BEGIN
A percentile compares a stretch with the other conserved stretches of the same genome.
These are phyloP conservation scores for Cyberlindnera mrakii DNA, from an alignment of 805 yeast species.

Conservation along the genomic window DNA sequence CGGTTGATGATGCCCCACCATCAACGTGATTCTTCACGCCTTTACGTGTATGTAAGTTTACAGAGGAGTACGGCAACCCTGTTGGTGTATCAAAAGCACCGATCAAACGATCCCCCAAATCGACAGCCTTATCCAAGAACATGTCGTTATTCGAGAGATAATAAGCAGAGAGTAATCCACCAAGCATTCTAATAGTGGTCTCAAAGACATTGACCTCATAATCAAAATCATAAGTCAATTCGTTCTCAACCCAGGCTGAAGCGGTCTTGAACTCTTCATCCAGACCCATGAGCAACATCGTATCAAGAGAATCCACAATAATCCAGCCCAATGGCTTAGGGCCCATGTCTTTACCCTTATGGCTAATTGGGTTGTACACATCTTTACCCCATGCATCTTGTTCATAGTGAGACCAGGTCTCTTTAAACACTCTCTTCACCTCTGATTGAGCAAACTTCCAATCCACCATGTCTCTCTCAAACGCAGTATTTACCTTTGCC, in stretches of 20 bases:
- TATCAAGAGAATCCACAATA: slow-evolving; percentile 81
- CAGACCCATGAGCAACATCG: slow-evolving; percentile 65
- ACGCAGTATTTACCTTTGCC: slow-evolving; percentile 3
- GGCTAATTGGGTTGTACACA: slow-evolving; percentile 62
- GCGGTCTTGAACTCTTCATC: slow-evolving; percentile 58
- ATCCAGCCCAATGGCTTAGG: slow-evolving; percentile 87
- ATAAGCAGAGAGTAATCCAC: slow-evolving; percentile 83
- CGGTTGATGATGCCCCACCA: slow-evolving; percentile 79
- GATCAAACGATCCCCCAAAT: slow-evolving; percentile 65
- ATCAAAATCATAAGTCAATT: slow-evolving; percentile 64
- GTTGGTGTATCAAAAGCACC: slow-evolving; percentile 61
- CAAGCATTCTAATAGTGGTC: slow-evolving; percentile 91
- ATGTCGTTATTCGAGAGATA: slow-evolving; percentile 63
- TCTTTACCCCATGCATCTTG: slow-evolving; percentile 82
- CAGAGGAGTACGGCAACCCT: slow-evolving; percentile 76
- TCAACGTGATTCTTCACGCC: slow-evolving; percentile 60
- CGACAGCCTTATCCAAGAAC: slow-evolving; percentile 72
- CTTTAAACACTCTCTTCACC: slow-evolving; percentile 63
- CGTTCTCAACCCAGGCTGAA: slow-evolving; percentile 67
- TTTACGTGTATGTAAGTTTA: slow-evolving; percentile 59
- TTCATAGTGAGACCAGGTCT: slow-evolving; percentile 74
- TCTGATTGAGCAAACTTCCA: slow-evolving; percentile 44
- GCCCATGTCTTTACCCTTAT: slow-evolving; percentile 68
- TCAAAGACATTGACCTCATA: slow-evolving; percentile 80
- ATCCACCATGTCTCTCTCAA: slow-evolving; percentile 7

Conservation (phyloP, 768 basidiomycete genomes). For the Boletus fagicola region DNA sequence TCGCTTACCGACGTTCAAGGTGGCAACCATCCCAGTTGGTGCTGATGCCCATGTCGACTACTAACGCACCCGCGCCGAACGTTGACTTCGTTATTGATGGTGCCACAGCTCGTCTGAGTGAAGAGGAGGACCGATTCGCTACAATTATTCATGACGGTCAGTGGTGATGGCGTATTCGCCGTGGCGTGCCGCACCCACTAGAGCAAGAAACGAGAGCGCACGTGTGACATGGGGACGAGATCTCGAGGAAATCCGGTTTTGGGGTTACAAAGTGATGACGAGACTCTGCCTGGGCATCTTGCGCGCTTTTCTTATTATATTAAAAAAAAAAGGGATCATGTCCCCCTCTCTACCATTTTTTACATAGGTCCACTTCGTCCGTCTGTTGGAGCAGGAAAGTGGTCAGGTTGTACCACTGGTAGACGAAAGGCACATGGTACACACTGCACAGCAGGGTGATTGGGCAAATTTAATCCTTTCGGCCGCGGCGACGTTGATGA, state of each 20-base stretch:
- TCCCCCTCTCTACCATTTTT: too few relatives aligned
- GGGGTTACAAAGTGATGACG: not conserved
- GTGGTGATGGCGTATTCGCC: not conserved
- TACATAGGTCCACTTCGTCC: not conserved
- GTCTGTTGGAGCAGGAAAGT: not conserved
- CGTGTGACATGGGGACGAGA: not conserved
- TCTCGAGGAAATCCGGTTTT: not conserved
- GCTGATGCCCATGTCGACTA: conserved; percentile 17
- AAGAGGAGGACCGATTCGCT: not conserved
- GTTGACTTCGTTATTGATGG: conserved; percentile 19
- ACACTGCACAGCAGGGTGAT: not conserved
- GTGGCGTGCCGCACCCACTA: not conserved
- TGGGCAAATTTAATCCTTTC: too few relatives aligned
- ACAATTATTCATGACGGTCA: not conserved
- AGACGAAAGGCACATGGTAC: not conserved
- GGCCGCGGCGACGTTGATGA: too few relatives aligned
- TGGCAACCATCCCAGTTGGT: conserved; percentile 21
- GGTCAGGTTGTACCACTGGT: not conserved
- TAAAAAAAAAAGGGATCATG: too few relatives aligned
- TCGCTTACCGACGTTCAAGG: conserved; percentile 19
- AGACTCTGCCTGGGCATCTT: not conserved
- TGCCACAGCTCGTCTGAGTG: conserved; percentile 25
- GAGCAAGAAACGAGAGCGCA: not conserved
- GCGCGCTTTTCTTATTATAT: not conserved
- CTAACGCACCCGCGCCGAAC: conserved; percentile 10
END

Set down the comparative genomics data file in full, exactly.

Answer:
A percentile compares a stretch with the other conserved stretches of the same genome.
These are phyloP conservation scores for Cyberlindnera mrakii DNA, from an alignment of 805 yeast species.

Conservation along the genomic window DNA sequence CGGTTGATGATGCCCCACCATCAACGTGATTCTTCACGCCTTTACGTGTATGTAAGTTTACAGAGGAGTACGGCAACCCTGTTGGTGTATCAAAAGCACCGATCAAACGATCCCCCAAATCGACAGCCTTATCCAAGAACATGTCGTTATTCGAGAGATAATAAGCAGAGAGTAATCCACCAAGCATTCTAATAGTGGTCTCAAAGACATTGACCTCATAATCAAAATCATAAGTCAATTCGTTCTCAACCCAGGCTGAAGCGGTCTTGAACTCTTCATCCAGACCCATGAGCAACATCGTATCAAGAGAATCCACAATAATCCAGCCCAATGGCTTAGGGCCCATGTCTTTACCCTTATGGCTAATTGGGTTGTACACATCTTTACCCCATGCATCTTGTTCATAGTGAGACCAGGTCTCTTTAAACACTCTCTTCACCTCTGATTGAGCAAACTTCCAATCCACCATGTCTCTCTCAAACGCAGTATTTACCTTTGCC, in stretches of 20 bases:
- TATCAAGAGAATCCACAATA: slow-evolving; percentile 81
- CAGACCCATGAGCAACATCG: slow-evolving; percentile 65
- ACGCAGTATTTACCTTTGCC: slow-evolving; percentile 3
- GGCTAATTGGGTTGTACACA: slow-evolving; percentile 62
- GCGGTCTTGAACTCTTCATC: slow-evolving; percentile 58
- ATCCAGCCCAATGGCTTAGG: slow-evolving; percentile 87
- ATAAGCAGAGAGTAATCCAC: slow-evolving; percentile 83
- CGGTTGATGATGCCCCACCA: slow-evolving; percentile 79
- GATCAAACGATCCCCCAAAT: slow-evolving; percentile 65
- ATCAAAATCATAAGTCAATT: slow-evolving; percentile 64
- GTTGGTGTATCAAAAGCACC: slow-evolving; percentile 61
- CAAGCATTCTAATAGTGGTC: slow-evolving; percentile 91
- ATGTCGTTATTCGAGAGATA: slow-evolving; percentile 63
- TCTTTACCCCATGCATCTTG: slow-evolving; percentile 82
- CAGAGGAGTACGGCAACCCT: slow-evolving; percentile 76
- TCAACGTGATTCTTCACGCC: slow-evolving; percentile 60
- CGACAGCCTTATCCAAGAAC: slow-evolving; percentile 72
- CTTTAAACACTCTCTTCACC: slow-evolving; percentile 63
- CGTTCTCAACCCAGGCTGAA: slow-evolving; percentile 67
- TTTACGTGTATGTAAGTTTA: slow-evolving; percentile 59
- TTCATAGTGAGACCAGGTCT: slow-evolving; percentile 74
- TCTGATTGAGCAAACTTCCA: slow-evolving; percentile 44
- GCCCATGTCTTTACCCTTAT: slow-evolving; percentile 68
- TCAAAGACATTGACCTCATA: slow-evolving; percentile 80
- ATCCACCATGTCTCTCTCAA: slow-evolving; percentile 7

Conservation (phyloP, 768 basidiomycete genomes). For the Boletus fagicola region DNA sequence TCGCTTACCGACGTTCAAGGTGGCAACCATCCCAGTTGGTGCTGATGCCCATGTCGACTACTAACGCACCCGCGCCGAACGTTGACTTCGTTATTGATGGTGCCACAGCTCGTCTGAGTGAAGAGGAGGACCGATTCGCTACAATTATTCATGACGGTCAGTGGTGATGGCGTATTCGCCGTGGCGTGCCGCACCCACTAGAGCAAGAAACGAGAGCGCACGTGTGACATGGGGACGAGATCTCGAGGAAATCCGGTTTTGGGGTTACAAAGTGATGACGAGACTCTGCCTGGGCATCTTGCGCGCTTTTCTTATTATATTAAAAAAAAAAGGGATCATGTCCCCCTCTCTACCATTTTTTACATAGGTCCACTTCGTCCGTCTGTTGGAGCAGGAAAGTGGTCAGGTTGTACCACTGGTAGACGAAAGGCACATGGTACACACTGCACAGCAGGGTGATTGGGCAAATTTAATCCTTTCGGCCGCGGCGACGTTGATGA, state of each 20-base stretch:
- TCCCCCTCTCTACCATTTTT: too few relatives aligned
- GGGGTTACAAAGTGATGACG: not conserved
- GTGGTGATGGCGTATTCGCC: not conserved
- TACATAGGTCCACTTCGTCC: not conserved
- GTCTGTTGGAGCAGGAAAGT: not conserved
- CGTGTGACATGGGGACGAGA: not conserved
- TCTCGAGGAAATCCGGTTTT: not conserved
- GCTGATGCCCATGTCGACTA: conserved; percentile 17
- AAGAGGAGGACCGATTCGCT: not conserved
- GTTGACTTCGTTATTGATGG: conserved; percentile 19
- ACACTGCACAGCAGGGTGAT: not conserved
- GTGGCGTGCCGCACCCACTA: not conserved
- TGGGCAAATTTAATCCTTTC: too few relatives aligned
- ACAATTATTCATGACGGTCA: not conserved
- AGACGAAAGGCACATGGTAC: not conserved
- GGCCGCGGCGACGTTGATGA: too few relatives aligned
- TGGCAACCATCCCAGTTGGT: conserved; percentile 21
- GGTCAGGTTGTACCACTGGT: not conserved
- TAAAAAAAAAAGGGATCATG: too few relatives aligned
- TCGCTTACCGACGTTCAAGG: conserved; percentile 19
- AGACTCTGCCTGGGCATCTT: not conserved
- TGCCACAGCTCGTCTGAGTG: conserved; percentile 25
- GAGCAAGAAACGAGAGCGCA: not conserved
- GCGCGCTTTTCTTATTATAT: not conserved
- CTAACGCACCCGCGCCGAAC: conserved; percentile 10